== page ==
“Alaska’s fetal alcohol syndrome rate fell 32 percent between 1996-2002 in no small part from efforts like this bill,” said Sen. Begich. “The Advancing FASD Research, Prevention, and Services Act would continue to authorize funds through 2017 for the needed research, surveillance and education to prevent this spectrum of disorders and help children and adults afflicted with the disease live a full and healthy life. I am pleased to stand with my colleagues today to introduce this important measure to help keep families in Alaska and across the country aware of the risks of FAS.”
“This disease is entirely preventable, and yet it is estimated that nearly 8,000 South Dakotans are living with FASD,” said Sen. Johnson. “While there is no known cure, the bill we introduced today seeks a balance between directing and coordinating federal resources to prevention activities and to services for individuals living with FASD and their families.”
The legislation would:
· Require the National Institutes of Health to develop a research agenda for the diagnosis, prevention and intervention of FASD
· Authorizes federal grants for pilot projects to determine and implement the best practices for educating children with FASD within the school system
· Directs NIH to conduct support activities to integrate case definitions into clinical practice, thereby improving surveillance activities, and to provide health care workers and others with resources to reduce alcohol-exposed pregnancies
· Authorizes development and broadcast of national public service announcements to raise public awareness of the risks associated with alcohol consumption during pregnancy
Funding would also be authorized to improve interventions and services for individuals with FASD who are incarcerated or otherwise involved in the justice system.
Federal grants would also be authorized for states, tribes, tribal organizations and other non-profit organizations to develop support services such as vocational training, housing assistance, and medication monitoring services for adults with the disease.
People affected with these disorders face numerous medical, physical, educational, and financial challenges. Difficulties can include severe learning disabilities, physical abnormalities, costly medical bills, and behavioral impairments. Diagnoses under the FASD umbrella include Fetal Alcohol Syndrome, Alcohol-Related Birth Defects and Alcohol-Related Neurodevelopmental Disorder.
The Interagency Coordinating Committee on Fetal Alcohol Spectrum Disorders (ICCFASD) announces the release of a consensus statement, Recognizing Alcohol-Related Neurodevelopmental Disorder (ARND) in Primary Health Care of Children. These recommendations are the result of a consensus development style conference which took place in November 2011, sponsored by the ICCFASD, National Institute on Alcohol Abuse and Alcoholism (NIAAA), Centers for Disease Control and Prevention (CDC), and American Academy of Pediatrics (AAP).
Recognizing Alcohol-Related Neurodevelopmental Disorder (ARND) in Primary Health Care of Children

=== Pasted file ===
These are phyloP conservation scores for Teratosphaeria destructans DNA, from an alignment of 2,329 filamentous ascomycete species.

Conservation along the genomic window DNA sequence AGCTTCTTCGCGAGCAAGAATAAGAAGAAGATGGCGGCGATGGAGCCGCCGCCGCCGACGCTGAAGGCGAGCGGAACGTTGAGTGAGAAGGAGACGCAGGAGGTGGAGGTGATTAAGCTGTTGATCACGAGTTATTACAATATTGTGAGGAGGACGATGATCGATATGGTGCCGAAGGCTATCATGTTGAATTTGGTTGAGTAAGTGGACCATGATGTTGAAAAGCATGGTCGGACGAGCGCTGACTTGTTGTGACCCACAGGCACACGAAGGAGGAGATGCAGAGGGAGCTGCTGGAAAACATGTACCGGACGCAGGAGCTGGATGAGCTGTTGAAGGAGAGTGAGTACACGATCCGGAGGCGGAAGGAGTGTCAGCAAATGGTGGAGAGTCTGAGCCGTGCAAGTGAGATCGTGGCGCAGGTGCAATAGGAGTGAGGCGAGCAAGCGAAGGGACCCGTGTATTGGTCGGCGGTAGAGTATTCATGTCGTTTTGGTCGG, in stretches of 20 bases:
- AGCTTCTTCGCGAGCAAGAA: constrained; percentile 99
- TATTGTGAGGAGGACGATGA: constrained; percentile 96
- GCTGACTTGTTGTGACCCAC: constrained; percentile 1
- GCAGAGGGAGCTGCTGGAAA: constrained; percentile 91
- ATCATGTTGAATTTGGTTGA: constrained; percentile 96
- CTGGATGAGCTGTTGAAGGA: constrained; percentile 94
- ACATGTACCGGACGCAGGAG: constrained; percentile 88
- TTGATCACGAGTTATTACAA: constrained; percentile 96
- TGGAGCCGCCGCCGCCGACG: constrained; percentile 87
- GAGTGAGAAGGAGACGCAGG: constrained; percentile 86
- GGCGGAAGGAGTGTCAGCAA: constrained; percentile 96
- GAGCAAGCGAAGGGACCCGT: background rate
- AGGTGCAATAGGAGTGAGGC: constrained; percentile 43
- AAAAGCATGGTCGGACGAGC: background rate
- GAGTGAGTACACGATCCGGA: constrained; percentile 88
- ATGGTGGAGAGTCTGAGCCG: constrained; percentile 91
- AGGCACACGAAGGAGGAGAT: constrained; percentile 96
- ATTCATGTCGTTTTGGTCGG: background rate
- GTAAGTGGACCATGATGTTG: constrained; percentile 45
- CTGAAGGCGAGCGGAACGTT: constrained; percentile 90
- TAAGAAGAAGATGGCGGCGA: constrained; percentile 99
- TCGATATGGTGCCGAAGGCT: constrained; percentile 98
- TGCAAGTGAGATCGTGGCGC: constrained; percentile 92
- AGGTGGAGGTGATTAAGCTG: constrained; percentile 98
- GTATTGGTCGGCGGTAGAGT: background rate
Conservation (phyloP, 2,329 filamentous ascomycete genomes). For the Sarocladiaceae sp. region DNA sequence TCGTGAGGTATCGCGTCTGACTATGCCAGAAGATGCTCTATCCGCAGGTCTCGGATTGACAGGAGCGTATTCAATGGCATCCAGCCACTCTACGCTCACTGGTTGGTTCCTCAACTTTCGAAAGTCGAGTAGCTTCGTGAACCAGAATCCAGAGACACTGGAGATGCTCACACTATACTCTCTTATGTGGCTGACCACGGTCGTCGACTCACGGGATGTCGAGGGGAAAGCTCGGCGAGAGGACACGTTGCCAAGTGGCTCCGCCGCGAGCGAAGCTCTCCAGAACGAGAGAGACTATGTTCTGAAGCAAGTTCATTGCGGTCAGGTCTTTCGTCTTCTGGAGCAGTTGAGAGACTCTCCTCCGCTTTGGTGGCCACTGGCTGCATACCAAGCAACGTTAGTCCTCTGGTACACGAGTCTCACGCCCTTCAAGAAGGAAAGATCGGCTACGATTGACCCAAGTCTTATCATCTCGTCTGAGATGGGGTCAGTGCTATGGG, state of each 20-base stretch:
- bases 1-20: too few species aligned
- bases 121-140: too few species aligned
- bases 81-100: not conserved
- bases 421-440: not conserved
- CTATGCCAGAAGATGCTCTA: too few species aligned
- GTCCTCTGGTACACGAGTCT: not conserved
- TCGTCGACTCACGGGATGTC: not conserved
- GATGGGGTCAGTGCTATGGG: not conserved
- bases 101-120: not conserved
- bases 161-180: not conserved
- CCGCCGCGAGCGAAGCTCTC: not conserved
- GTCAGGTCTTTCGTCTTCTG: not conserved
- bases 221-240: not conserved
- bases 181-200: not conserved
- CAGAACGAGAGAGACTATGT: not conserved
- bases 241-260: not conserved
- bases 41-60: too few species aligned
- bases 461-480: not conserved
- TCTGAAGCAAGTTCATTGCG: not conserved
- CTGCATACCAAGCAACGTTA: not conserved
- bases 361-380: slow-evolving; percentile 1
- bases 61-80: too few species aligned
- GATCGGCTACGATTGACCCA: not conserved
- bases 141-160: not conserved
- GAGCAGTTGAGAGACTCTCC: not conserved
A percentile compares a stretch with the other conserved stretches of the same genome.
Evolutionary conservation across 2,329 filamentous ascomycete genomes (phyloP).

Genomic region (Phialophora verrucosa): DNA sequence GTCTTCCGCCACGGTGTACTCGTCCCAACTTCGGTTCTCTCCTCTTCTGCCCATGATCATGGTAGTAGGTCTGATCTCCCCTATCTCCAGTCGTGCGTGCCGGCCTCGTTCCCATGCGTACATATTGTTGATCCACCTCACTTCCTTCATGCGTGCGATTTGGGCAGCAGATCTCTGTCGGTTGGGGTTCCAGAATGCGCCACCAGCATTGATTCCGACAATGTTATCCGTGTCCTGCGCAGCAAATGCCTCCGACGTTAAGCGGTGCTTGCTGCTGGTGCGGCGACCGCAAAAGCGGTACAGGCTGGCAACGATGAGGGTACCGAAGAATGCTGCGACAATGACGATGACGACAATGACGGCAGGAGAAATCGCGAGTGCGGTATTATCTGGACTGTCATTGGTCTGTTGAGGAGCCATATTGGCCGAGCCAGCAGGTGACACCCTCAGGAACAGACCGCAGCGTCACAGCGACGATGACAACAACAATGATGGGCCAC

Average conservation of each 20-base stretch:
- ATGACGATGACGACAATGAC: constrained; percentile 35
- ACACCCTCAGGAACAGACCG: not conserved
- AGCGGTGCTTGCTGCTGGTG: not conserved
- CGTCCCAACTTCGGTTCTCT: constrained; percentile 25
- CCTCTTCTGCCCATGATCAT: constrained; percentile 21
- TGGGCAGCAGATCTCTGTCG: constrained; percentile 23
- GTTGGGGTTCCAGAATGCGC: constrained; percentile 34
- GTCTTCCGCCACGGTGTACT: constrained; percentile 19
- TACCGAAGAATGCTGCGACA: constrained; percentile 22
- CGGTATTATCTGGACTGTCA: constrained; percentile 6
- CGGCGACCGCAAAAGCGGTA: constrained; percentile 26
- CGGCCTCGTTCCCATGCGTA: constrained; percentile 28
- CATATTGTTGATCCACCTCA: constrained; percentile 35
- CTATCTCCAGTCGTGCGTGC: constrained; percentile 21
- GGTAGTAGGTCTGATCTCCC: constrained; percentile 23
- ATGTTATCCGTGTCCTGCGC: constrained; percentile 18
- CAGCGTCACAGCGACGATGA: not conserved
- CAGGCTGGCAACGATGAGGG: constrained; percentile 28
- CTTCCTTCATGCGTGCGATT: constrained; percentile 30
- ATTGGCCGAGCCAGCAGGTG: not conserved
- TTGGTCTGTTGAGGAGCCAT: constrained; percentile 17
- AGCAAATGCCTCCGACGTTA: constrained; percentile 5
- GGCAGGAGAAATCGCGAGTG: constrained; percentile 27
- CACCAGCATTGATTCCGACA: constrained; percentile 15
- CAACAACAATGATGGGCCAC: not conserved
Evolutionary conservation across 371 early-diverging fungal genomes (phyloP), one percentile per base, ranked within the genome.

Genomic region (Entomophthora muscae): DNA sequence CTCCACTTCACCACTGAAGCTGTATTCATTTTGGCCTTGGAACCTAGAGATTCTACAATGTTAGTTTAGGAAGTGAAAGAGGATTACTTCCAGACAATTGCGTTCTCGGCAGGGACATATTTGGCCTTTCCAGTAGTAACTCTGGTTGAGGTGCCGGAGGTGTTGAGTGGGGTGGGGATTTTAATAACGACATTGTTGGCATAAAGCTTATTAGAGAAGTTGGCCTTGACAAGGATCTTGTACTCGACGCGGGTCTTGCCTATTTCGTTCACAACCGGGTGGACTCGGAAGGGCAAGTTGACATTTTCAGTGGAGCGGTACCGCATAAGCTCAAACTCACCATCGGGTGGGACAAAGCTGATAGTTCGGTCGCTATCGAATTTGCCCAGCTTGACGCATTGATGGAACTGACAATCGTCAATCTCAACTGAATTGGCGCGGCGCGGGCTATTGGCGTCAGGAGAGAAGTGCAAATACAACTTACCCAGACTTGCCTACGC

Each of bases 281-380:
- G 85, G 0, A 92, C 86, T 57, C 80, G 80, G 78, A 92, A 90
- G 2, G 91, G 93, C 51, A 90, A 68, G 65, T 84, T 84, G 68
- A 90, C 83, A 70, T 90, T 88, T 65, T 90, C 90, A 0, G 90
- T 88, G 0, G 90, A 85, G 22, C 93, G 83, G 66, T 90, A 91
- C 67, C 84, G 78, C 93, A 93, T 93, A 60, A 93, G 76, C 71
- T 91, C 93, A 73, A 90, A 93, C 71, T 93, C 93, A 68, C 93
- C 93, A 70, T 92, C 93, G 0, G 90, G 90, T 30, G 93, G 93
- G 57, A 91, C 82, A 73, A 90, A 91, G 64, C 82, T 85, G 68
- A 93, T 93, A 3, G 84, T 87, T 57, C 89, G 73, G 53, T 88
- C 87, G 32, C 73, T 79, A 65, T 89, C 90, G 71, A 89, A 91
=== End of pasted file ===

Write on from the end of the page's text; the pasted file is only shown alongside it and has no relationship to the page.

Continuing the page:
Recognizing Alcohol-Related Neurodevelopmental Disorder (ARND) in Primary Health Care of Children
Announcing New Resources from the American College of Obstetricians and Gynecologists
A new ACOG website provides resources for women’s health care providers in identifying women who drink too much and in providing brief educational counseling to reduce or eliminate alcohol use. It also provides information for the public along with linked resources. This website is a one-stop choice, offering a cell phone app, downloadable patient information sheets, current news articles, treatment referral information, and more. The tools on this website were developed in response to the needs expressed by ACOG’s members. Some examples of tools you can find here include:
iPhone app for identifying and intervening with women who drink at risk levels
ACOG Committee Opinion: At risk drinking and alcohol dependence: Obstetric and gynecologic implications
FASD 2011 Webcast Available & Advance Notice for Adolescents and Adults with FASD 2012 View Here
Alcohol-Related Birth Disorders and the Law: How Should Attorneys and Judges Respond to FASD? View Here
"Bath Salts" Symposium at the CPDD Annual Meeting View Here
NOFAS Georgia Executive Director (Volunteer)
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Download the FASD app -- from your iPhone, iPod Touch, or iPad, go to the Apple App store and search for fetal alcohol spectrum disorders. You can also find it under CDC. To access it directly, visit:
Main Application Features:
Easy-to-read information on diagnosis and treatments for children with FASDs
Individualized pages for different users – women, families, health care providers, educators, and partners
Training and education resources
Access to free materials on alcohol use during pregnancy and FASDs
Zero-to Three releases new DVD
Safe Babies Court Teams: Building Strong Families and Healthy Communities.’ This DVD discusses a model for dealing with the needs of maltreated infants and toddlers. DVDs are available through the MSACD project. Visit Here for Information
Drinking alcohol during pregnancy can have permanent negative health effects on your developing baby: